A recent bill aimed at cutting homeowners’ energy use, utility bills and carbon footprints was shot down. The bill’s goal was to make it easier for homeowners to buy efficient equipment and to encourage manufacturers to build energy-efficient cooling and heating systems.
What are your thoughts on why it didn’t pass?
Do you agree with the statement that the bill was “derailed by the contentious debate over the Keystone XL pipeline and President Obama’s plans to issue new climate change regulations.” ?
See the results of Senate Vote
Recently NYS identified at the end of 2013 that less than half of the 30% renewables-by-2015 target had been met since the start of the 2004 Renewable Portfolio Standard (RPS). As a result, New York’s Public Service Commission has filed to create a new Clean Energy Fund to replace the state’s RPS.
New Clean Energy Fund will be paid for by state rate payers however the current RPS $4 average fee on customers’ utility bills (clean energy fee) will decrease over the next 6 years or so when it is expected the Green Bank will be fully funded.
Does the reader agree with the commission’s statement, “The transition from the current suite of ratepayer supported programs to more market driven delivery mechanisms will decrease the need for ratepayer surcharges”?
If so, what is the outlook for NYSERDA which is funded by SBC charges on your utility bill?
According to the International Monetary Fund subsidies are masking the true cost of fossil fuel. “…When you factor in implicit subsidies from the failure to charge for pollution, climate change and other externalities, the post-tax cost comes in at closer to $2 trillion – equivalent to about 2.9 per cent of global GDP, or 8.5 per cent of government revenues.”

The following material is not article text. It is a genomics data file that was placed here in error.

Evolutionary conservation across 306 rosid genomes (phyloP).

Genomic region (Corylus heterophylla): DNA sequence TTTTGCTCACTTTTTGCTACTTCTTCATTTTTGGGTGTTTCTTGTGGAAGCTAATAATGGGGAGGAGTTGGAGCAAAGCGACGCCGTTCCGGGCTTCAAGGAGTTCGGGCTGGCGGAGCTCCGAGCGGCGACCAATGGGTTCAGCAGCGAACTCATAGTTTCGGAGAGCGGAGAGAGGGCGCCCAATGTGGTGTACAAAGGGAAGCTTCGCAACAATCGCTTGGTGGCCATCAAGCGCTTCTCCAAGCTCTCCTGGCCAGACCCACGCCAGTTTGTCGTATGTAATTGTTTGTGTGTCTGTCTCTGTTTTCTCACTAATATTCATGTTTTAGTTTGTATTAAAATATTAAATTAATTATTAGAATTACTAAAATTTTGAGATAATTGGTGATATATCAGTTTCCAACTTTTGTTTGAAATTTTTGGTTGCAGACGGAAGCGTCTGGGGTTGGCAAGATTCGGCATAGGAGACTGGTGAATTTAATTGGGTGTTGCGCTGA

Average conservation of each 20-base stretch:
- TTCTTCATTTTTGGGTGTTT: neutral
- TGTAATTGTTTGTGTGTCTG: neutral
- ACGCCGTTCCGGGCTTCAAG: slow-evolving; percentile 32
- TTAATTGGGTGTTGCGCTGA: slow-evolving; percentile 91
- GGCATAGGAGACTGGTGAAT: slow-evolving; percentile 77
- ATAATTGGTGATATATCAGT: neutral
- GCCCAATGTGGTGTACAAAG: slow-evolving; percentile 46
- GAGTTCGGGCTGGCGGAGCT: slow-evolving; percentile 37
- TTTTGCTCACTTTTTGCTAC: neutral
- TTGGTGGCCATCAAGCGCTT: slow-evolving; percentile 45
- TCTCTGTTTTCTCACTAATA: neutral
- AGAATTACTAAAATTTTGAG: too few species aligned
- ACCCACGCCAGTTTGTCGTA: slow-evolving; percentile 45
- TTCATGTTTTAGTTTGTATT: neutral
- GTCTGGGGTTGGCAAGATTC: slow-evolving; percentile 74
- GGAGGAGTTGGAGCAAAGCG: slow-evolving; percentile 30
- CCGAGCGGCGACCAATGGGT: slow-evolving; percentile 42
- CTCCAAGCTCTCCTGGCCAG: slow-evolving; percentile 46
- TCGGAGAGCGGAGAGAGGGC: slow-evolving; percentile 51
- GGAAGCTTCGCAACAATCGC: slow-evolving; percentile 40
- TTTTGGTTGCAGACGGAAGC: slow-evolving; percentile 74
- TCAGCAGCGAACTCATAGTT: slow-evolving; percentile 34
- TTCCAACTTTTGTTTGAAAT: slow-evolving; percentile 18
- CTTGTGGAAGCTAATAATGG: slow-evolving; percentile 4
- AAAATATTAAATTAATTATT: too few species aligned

Cons of subsidies according to Sophie Vorrath:
- Divert government resources
- Stifle incentives for greater efficiencies and innovation
- Government reforms might appear to be a daunting challenge
So naturally the next logical step for goverments moving towards a low-carbon environment would be “reducing or eliminating fossil fuel subsidies – and properly pricing energy to account for environmental impacts”. — Sophie Vorrath
“Vermont’s legislation,H.702, raised the state’s net metering cap from 4 percent of a utility’s peak load to 15 percent, significantly expanding participation in this critical program.”
How does it compare to other states that dealt with conflict around net metering?
Andrew Savage highlights three main factors:
- Economic benefits of distributed solar generation
- Public Service Department involvement and acted as an intermediary between and among industries
- Full backing of the utility, GMP
“AIRAH hopes the development of the world’s first HVAC rating criteria by Australian industry will have a “profound impact” upon market practices by putting pressure on companies to improve the efficiency of their products and endeavour to make improvements.”
Is the way to create change and movement towards energy efficiency and sustainable marketplace by putting pressure on the manufacturer’s? Will that illicit the right response?
“The Online HVAC Rating Tool will make use of both quantitative data and qualitative information covering the design, installation and operational phases to rank the performance of different HVAC systems and will “rate, reward and encourage” best practice products on the market.”
I think one component that was left out of this new ranking of performance is the ability to retrofit a unit as well as the disposal and recycling of the HVAC system. It seems in the US that most equipment is designed with a short life span and that the owner is left with the burden of disposal instead of manufacturer encourage to take back and reclaim.